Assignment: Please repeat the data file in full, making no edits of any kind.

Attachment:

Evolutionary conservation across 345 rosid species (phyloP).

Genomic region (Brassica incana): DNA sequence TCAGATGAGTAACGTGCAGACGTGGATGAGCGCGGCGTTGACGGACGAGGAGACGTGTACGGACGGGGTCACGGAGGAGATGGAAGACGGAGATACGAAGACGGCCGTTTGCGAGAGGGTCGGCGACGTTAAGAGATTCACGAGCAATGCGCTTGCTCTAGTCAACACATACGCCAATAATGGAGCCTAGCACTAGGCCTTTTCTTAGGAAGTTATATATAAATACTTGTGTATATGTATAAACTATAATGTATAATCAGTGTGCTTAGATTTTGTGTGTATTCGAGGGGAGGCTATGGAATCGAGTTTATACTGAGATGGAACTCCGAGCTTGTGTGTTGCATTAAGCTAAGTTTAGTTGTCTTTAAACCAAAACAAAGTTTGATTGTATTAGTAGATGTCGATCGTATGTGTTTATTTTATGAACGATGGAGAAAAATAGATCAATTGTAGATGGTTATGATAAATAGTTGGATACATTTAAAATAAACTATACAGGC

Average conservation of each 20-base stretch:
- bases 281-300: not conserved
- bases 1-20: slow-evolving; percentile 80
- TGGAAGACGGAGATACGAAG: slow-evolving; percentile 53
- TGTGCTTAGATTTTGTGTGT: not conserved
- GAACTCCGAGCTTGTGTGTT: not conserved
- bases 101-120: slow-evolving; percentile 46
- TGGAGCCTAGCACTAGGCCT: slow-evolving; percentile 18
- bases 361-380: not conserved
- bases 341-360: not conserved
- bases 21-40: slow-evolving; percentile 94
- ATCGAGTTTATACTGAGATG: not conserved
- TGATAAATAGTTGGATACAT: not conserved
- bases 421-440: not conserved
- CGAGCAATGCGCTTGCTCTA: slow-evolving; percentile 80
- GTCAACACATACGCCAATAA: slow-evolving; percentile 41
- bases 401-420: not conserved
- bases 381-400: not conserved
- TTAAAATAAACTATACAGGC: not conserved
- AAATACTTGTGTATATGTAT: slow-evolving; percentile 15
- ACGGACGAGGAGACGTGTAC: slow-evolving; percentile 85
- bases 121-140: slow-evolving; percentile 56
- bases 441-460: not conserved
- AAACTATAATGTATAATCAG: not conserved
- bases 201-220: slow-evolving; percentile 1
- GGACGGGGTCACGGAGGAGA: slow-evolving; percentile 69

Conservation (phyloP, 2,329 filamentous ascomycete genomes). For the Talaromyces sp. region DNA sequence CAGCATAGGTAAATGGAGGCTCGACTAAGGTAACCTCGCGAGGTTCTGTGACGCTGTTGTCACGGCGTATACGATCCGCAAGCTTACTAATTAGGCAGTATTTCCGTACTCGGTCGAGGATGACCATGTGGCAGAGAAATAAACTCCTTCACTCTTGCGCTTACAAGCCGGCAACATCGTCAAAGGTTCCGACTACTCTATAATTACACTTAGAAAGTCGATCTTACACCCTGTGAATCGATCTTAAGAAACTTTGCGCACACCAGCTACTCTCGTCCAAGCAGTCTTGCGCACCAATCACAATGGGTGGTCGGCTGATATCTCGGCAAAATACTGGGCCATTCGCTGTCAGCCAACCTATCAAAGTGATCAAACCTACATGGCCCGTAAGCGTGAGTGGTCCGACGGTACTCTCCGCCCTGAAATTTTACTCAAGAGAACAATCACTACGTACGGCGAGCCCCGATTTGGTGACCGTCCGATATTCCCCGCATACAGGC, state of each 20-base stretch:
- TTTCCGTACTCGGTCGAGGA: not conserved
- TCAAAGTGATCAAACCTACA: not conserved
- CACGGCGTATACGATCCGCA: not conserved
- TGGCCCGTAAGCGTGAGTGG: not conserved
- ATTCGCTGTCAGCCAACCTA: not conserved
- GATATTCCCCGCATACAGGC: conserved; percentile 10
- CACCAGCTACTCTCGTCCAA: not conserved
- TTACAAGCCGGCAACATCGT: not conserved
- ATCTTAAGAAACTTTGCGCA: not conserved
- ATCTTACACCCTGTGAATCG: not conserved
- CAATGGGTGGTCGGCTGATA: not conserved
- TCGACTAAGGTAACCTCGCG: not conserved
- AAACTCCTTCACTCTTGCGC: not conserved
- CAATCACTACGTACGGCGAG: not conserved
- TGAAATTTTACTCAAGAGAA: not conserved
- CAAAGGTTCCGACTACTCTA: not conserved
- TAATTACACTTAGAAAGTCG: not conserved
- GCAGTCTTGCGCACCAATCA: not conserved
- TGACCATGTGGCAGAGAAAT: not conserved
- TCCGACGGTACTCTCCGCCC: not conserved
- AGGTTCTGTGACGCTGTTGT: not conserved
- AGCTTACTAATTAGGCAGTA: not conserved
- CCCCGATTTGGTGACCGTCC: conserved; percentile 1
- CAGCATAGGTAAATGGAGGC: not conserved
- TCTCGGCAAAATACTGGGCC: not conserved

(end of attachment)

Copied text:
Evolutionary conservation across 345 rosid species (phyloP).

Genomic region (Brassica incana): DNA sequence TCAGATGAGTAACGTGCAGACGTGGATGAGCGCGGCGTTGACGGACGAGGAGACGTGTACGGACGGGGTCACGGAGGAGATGGAAGACGGAGATACGAAGACGGCCGTTTGCGAGAGGGTCGGCGACGTTAAGAGATTCACGAGCAATGCGCTTGCTCTAGTCAACACATACGCCAATAATGGAGCCTAGCACTAGGCCTTTTCTTAGGAAGTTATATATAAATACTTGTGTATATGTATAAACTATAATGTATAATCAGTGTGCTTAGATTTTGTGTGTATTCGAGGGGAGGCTATGGAATCGAGTTTATACTGAGATGGAACTCCGAGCTTGTGTGTTGCATTAAGCTAAGTTTAGTTGTCTTTAAACCAAAACAAAGTTTGATTGTATTAGTAGATGTCGATCGTATGTGTTTATTTTATGAACGATGGAGAAAAATAGATCAATTGTAGATGGTTATGATAAATAGTTGGATACATTTAAAATAAACTATACAGGC

Average conservation of each 20-base stretch:
- bases 281-300: not conserved
- bases 1-20: slow-evolving; percentile 80
- TGGAAGACGGAGATACGAAG: slow-evolving; percentile 53
- TGTGCTTAGATTTTGTGTGT: not conserved
- GAACTCCGAGCTTGTGTGTT: not conserved
- bases 101-120: slow-evolving; percentile 46
- TGGAGCCTAGCACTAGGCCT: slow-evolving; percentile 18
- bases 361-380: not conserved
- bases 341-360: not conserved
- bases 21-40: slow-evolving; percentile 94
- ATCGAGTTTATACTGAGATG: not conserved
- TGATAAATAGTTGGATACAT: not conserved
- bases 421-440: not conserved
- CGAGCAATGCGCTTGCTCTA: slow-evolving; percentile 80
- GTCAACACATACGCCAATAA: slow-evolving; percentile 41
- bases 401-420: not conserved
- bases 381-400: not conserved
- TTAAAATAAACTATACAGGC: not conserved
- AAATACTTGTGTATATGTAT: slow-evolving; percentile 15
- ACGGACGAGGAGACGTGTAC: slow-evolving; percentile 85
- bases 121-140: slow-evolving; percentile 56
- bases 441-460: not conserved
- AAACTATAATGTATAATCAG: not conserved
- bases 201-220: slow-evolving; percentile 1
- GGACGGGGTCACGGAGGAGA: slow-evolving; percentile 69

Conservation (phyloP, 2,329 filamentous ascomycete genomes). For the Talaromyces sp. region DNA sequence CAGCATAGGTAAATGGAGGCTCGACTAAGGTAACCTCGCGAGGTTCTGTGACGCTGTTGTCACGGCGTATACGATCCGCAAGCTTACTAATTAGGCAGTATTTCCGTACTCGGTCGAGGATGACCATGTGGCAGAGAAATAAACTCCTTCACTCTTGCGCTTACAAGCCGGCAACATCGTCAAAGGTTCCGACTACTCTATAATTACACTTAGAAAGTCGATCTTACACCCTGTGAATCGATCTTAAGAAACTTTGCGCACACCAGCTACTCTCGTCCAAGCAGTCTTGCGCACCAATCACAATGGGTGGTCGGCTGATATCTCGGCAAAATACTGGGCCATTCGCTGTCAGCCAACCTATCAAAGTGATCAAACCTACATGGCCCGTAAGCGTGAGTGGTCCGACGGTACTCTCCGCCCTGAAATTTTACTCAAGAGAACAATCACTACGTACGGCGAGCCCCGATTTGGTGACCGTCCGATATTCCCCGCATACAGGC, state of each 20-base stretch:
- TTTCCGTACTCGGTCGAGGA: not conserved
- TCAAAGTGATCAAACCTACA: not conserved
- CACGGCGTATACGATCCGCA: not conserved
- TGGCCCGTAAGCGTGAGTGG: not conserved
- ATTCGCTGTCAGCCAACCTA: not conserved
- GATATTCCCCGCATACAGGC: conserved; percentile 10
- CACCAGCTACTCTCGTCCAA: not conserved
- TTACAAGCCGGCAACATCGT: not conserved
- ATCTTAAGAAACTTTGCGCA: not conserved
- ATCTTACACCCTGTGAATCG: not conserved
- CAATGGGTGGTCGGCTGATA: not conserved
- TCGACTAAGGTAACCTCGCG: not conserved
- AAACTCCTTCACTCTTGCGC: not conserved
- CAATCACTACGTACGGCGAG: not conserved
- TGAAATTTTACTCAAGAGAA: not conserved
- CAAAGGTTCCGACTACTCTA: not conserved
- TAATTACACTTAGAAAGTCG: not conserved
- GCAGTCTTGCGCACCAATCA: not conserved
- TGACCATGTGGCAGAGAAAT: not conserved
- TCCGACGGTACTCTCCGCCC: not conserved
- AGGTTCTGTGACGCTGTTGT: not conserved
- AGCTTACTAATTAGGCAGTA: not conserved
- CCCCGATTTGGTGACCGTCC: conserved; percentile 1
- CAGCATAGGTAAATGGAGGC: not conserved
- TCTCGGCAAAATACTGGGCC: not conserved